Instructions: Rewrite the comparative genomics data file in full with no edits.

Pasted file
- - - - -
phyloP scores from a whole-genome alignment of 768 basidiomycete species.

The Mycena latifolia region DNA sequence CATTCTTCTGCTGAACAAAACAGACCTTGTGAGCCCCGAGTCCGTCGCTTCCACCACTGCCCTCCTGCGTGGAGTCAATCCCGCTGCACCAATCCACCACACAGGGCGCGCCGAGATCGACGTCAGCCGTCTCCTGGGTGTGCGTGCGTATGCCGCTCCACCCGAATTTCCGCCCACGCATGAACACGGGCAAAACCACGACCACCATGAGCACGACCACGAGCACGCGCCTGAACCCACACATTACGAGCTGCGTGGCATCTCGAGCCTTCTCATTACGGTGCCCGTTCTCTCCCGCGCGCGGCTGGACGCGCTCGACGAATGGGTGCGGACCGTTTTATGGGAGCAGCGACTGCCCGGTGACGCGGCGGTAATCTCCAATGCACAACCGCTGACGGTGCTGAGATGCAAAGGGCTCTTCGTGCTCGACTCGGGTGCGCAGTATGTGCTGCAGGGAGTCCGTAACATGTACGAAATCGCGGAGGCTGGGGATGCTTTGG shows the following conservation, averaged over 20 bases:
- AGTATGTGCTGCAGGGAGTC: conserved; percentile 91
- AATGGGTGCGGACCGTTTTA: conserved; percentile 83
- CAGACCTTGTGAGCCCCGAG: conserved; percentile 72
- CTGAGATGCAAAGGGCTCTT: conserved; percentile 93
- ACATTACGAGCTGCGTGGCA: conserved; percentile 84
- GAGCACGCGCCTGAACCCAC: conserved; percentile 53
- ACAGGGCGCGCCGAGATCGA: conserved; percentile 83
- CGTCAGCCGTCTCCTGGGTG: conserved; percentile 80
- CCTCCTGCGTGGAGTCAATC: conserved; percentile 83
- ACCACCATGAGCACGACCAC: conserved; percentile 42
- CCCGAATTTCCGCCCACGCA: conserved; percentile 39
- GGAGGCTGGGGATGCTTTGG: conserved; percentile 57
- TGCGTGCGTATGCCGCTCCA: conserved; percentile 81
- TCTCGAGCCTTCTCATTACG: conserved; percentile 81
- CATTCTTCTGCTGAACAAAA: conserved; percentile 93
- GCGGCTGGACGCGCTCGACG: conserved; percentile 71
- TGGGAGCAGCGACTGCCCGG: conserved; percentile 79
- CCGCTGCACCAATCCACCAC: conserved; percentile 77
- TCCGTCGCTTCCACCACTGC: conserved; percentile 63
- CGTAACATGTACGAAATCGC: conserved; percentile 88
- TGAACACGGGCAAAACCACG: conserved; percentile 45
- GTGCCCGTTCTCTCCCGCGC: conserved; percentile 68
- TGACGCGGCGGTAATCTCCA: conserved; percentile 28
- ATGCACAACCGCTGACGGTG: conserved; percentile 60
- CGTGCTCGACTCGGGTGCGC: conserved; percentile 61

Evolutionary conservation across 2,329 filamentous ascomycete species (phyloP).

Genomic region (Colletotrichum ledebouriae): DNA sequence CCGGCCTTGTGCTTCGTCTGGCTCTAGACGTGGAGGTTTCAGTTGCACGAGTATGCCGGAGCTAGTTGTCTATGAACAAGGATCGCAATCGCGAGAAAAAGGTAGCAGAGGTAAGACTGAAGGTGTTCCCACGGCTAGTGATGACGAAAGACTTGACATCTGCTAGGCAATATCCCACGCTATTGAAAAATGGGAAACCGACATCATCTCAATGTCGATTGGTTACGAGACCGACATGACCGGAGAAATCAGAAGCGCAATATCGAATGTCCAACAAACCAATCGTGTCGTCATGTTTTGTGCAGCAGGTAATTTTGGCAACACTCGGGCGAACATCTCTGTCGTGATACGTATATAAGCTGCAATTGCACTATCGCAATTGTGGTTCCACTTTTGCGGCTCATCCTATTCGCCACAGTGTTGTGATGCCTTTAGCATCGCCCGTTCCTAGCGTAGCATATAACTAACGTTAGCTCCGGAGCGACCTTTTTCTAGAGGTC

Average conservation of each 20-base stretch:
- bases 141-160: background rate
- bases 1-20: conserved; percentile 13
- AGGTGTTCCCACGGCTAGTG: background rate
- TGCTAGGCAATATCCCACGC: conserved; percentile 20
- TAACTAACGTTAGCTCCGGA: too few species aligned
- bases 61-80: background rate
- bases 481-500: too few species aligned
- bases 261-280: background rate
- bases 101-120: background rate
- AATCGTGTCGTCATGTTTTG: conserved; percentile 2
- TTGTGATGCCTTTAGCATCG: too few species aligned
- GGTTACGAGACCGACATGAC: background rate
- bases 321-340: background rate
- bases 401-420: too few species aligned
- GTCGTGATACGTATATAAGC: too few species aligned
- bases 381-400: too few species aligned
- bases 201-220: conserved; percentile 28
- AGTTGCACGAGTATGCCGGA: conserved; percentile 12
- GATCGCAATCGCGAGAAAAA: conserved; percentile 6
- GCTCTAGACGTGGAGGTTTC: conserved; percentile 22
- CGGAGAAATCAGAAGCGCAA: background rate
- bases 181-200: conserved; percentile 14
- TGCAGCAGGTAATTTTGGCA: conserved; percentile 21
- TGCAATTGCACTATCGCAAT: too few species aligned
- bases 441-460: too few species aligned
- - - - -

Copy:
phyloP scores from a whole-genome alignment of 768 basidiomycete species.

The Mycena latifolia region DNA sequence CATTCTTCTGCTGAACAAAACAGACCTTGTGAGCCCCGAGTCCGTCGCTTCCACCACTGCCCTCCTGCGTGGAGTCAATCCCGCTGCACCAATCCACCACACAGGGCGCGCCGAGATCGACGTCAGCCGTCTCCTGGGTGTGCGTGCGTATGCCGCTCCACCCGAATTTCCGCCCACGCATGAACACGGGCAAAACCACGACCACCATGAGCACGACCACGAGCACGCGCCTGAACCCACACATTACGAGCTGCGTGGCATCTCGAGCCTTCTCATTACGGTGCCCGTTCTCTCCCGCGCGCGGCTGGACGCGCTCGACGAATGGGTGCGGACCGTTTTATGGGAGCAGCGACTGCCCGGTGACGCGGCGGTAATCTCCAATGCACAACCGCTGACGGTGCTGAGATGCAAAGGGCTCTTCGTGCTCGACTCGGGTGCGCAGTATGTGCTGCAGGGAGTCCGTAACATGTACGAAATCGCGGAGGCTGGGGATGCTTTGG shows the following conservation, averaged over 20 bases:
- AGTATGTGCTGCAGGGAGTC: conserved; percentile 91
- AATGGGTGCGGACCGTTTTA: conserved; percentile 83
- CAGACCTTGTGAGCCCCGAG: conserved; percentile 72
- CTGAGATGCAAAGGGCTCTT: conserved; percentile 93
- ACATTACGAGCTGCGTGGCA: conserved; percentile 84
- GAGCACGCGCCTGAACCCAC: conserved; percentile 53
- ACAGGGCGCGCCGAGATCGA: conserved; percentile 83
- CGTCAGCCGTCTCCTGGGTG: conserved; percentile 80
- CCTCCTGCGTGGAGTCAATC: conserved; percentile 83
- ACCACCATGAGCACGACCAC: conserved; percentile 42
- CCCGAATTTCCGCCCACGCA: conserved; percentile 39
- GGAGGCTGGGGATGCTTTGG: conserved; percentile 57
- TGCGTGCGTATGCCGCTCCA: conserved; percentile 81
- TCTCGAGCCTTCTCATTACG: conserved; percentile 81
- CATTCTTCTGCTGAACAAAA: conserved; percentile 93
- GCGGCTGGACGCGCTCGACG: conserved; percentile 71
- TGGGAGCAGCGACTGCCCGG: conserved; percentile 79
- CCGCTGCACCAATCCACCAC: conserved; percentile 77
- TCCGTCGCTTCCACCACTGC: conserved; percentile 63
- CGTAACATGTACGAAATCGC: conserved; percentile 88
- TGAACACGGGCAAAACCACG: conserved; percentile 45
- GTGCCCGTTCTCTCCCGCGC: conserved; percentile 68
- TGACGCGGCGGTAATCTCCA: conserved; percentile 28
- ATGCACAACCGCTGACGGTG: conserved; percentile 60
- CGTGCTCGACTCGGGTGCGC: conserved; percentile 61

Evolutionary conservation across 2,329 filamentous ascomycete species (phyloP).

Genomic region (Colletotrichum ledebouriae): DNA sequence CCGGCCTTGTGCTTCGTCTGGCTCTAGACGTGGAGGTTTCAGTTGCACGAGTATGCCGGAGCTAGTTGTCTATGAACAAGGATCGCAATCGCGAGAAAAAGGTAGCAGAGGTAAGACTGAAGGTGTTCCCACGGCTAGTGATGACGAAAGACTTGACATCTGCTAGGCAATATCCCACGCTATTGAAAAATGGGAAACCGACATCATCTCAATGTCGATTGGTTACGAGACCGACATGACCGGAGAAATCAGAAGCGCAATATCGAATGTCCAACAAACCAATCGTGTCGTCATGTTTTGTGCAGCAGGTAATTTTGGCAACACTCGGGCGAACATCTCTGTCGTGATACGTATATAAGCTGCAATTGCACTATCGCAATTGTGGTTCCACTTTTGCGGCTCATCCTATTCGCCACAGTGTTGTGATGCCTTTAGCATCGCCCGTTCCTAGCGTAGCATATAACTAACGTTAGCTCCGGAGCGACCTTTTTCTAGAGGTC

Average conservation of each 20-base stretch:
- bases 141-160: background rate
- bases 1-20: conserved; percentile 13
- AGGTGTTCCCACGGCTAGTG: background rate
- TGCTAGGCAATATCCCACGC: conserved; percentile 20
- TAACTAACGTTAGCTCCGGA: too few species aligned
- bases 61-80: background rate
- bases 481-500: too few species aligned
- bases 261-280: background rate
- bases 101-120: background rate
- AATCGTGTCGTCATGTTTTG: conserved; percentile 2
- TTGTGATGCCTTTAGCATCG: too few species aligned
- GGTTACGAGACCGACATGAC: background rate
- bases 321-340: background rate
- bases 401-420: too few species aligned
- GTCGTGATACGTATATAAGC: too few species aligned
- bases 381-400: too few species aligned
- bases 201-220: conserved; percentile 28
- AGTTGCACGAGTATGCCGGA: conserved; percentile 12
- GATCGCAATCGCGAGAAAAA: conserved; percentile 6
- GCTCTAGACGTGGAGGTTTC: conserved; percentile 22
- CGGAGAAATCAGAAGCGCAA: background rate
- bases 181-200: conserved; percentile 14
- TGCAGCAGGTAATTTTGGCA: conserved; percentile 21
- TGCAATTGCACTATCGCAAT: too few species aligned
- bases 441-460: too few species aligned